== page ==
Our History with Charitable Care
As a faith-based, not-for-profit healthcare organization, providing health care free of charge to the needy has been an integral part of Baptist Health’s mission throughout our history in South Florida.
Neither state nor federal laws mandate a level of charity care, but Baptist Health is deeply committed to providing compassionate, high-quality care to insured and uninsured patients alike. One of the guiding principles of Baptist Health is to never refuse medically necessary care to an uninsured resident of our community who is unable to pay. We believe Baptist Health’s charity care policy is a model in the industry.
Charity care means providing free services to uninsured patients who do not have the means to pay. When we provide charity care, we know from the outset we will not receive any payment and agree to treat the patient for free. Another type of non-reimbursed health care is Medicaid shortfalls, the difference between what the State of Florida pays us and our cost.
As Florida’s uninsured health crisis has worsened, we have amplified our efforts both to provide charity care to those who need it and to make the public aware of this assistance through community outreach efforts, advertising and information given to our patients.
The State of Florida defines charity care as free care given to people with household incomes up to twice the poverty level. We don’t stop there. We provide free health care to people with household incomes up to three times (300 percent) the federal poverty level. For example, for a family of four, the poverty level is $24,300 a year, so a family with a household income of up to $72,900 would qualify for charity care.
The amount of charity care provided varies with each Baptist Health’s hospital location and the economics of its service area. Homestead Hospital, for instance, provides 9 percent of its services free to uninsured patients, the highest percentage of any hospital in Miami-Dade County. Mariners Hospital provides 6 percent of its services as charity care. Both hospitals are located in areas where part-time or seasonal workers may not have access to health insurance.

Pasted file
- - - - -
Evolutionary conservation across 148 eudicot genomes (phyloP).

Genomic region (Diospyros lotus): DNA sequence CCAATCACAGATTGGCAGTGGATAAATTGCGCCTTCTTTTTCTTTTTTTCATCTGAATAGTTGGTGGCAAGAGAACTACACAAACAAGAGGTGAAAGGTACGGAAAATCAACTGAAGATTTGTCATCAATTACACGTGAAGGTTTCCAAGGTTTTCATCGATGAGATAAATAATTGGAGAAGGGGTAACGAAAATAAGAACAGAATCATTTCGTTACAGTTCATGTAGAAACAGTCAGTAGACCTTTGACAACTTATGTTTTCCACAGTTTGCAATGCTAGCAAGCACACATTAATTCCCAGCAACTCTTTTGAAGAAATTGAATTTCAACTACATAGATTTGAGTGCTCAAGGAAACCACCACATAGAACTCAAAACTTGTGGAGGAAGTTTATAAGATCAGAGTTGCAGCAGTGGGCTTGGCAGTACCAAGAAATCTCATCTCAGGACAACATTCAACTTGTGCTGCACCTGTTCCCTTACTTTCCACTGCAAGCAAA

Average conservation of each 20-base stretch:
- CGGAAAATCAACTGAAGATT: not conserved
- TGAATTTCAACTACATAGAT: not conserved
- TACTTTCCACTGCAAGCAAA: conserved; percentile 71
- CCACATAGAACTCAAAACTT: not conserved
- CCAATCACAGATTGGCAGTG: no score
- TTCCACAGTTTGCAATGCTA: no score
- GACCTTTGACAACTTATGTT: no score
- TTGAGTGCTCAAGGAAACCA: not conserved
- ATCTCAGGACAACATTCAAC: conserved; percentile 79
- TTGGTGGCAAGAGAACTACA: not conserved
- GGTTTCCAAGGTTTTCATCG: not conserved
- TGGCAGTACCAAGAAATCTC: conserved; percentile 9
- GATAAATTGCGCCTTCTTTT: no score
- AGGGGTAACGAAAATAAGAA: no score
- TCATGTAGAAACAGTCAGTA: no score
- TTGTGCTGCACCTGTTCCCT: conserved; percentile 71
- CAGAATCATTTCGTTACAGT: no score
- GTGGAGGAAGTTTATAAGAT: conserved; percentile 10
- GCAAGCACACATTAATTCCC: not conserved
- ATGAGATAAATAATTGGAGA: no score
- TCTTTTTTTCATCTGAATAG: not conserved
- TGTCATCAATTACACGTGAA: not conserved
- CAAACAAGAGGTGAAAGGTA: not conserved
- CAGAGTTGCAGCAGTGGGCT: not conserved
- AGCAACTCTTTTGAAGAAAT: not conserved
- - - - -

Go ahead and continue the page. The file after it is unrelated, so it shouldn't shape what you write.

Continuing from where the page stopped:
In addition to our 12 hospitals and neighborhood-based outpatient centers, we work hand-in-hand with other organizations and with our doctors to provide free care through four community-based primary care clinics: the Open Door Health Center in Homestead, the Good News Care Center in Florida City, Good Health Clinic in Tavernier and the South Miami Children's Clinic.
Our collection practices are reasonable and compassionate. We offer interest-free installment payment plans and discounts to self-pay patients.
Our charity care policy reflects our desire to give back generously to the community we serve. We cannot unilaterally solve the health insurance crisis, but we remain true to our mission to deliver top-quality health care to those in need of our services, regardless of their financial status.
Qualifying for Charitable Care
As a faith-based organization, we are serious about our mission to help those in need. We provide discounted care to people who have no health insurance and who qualify for our financial assistance program.
Uninsured patients may qualify for discounts depending upon family income. We provide free health care to people with household incomes up to three times (300 percent) the federal poverty charity care assistance is available only for medically necessary services. Amounts due under the financial assistance program are limited to amounts generally billed to individuals with health insurance.
The criteria we use for determining financial assistance eligibility are reviewed annually. The criteria may be revised upward or downward by the Baptist Health governing board, which consists entirely of community volunteers.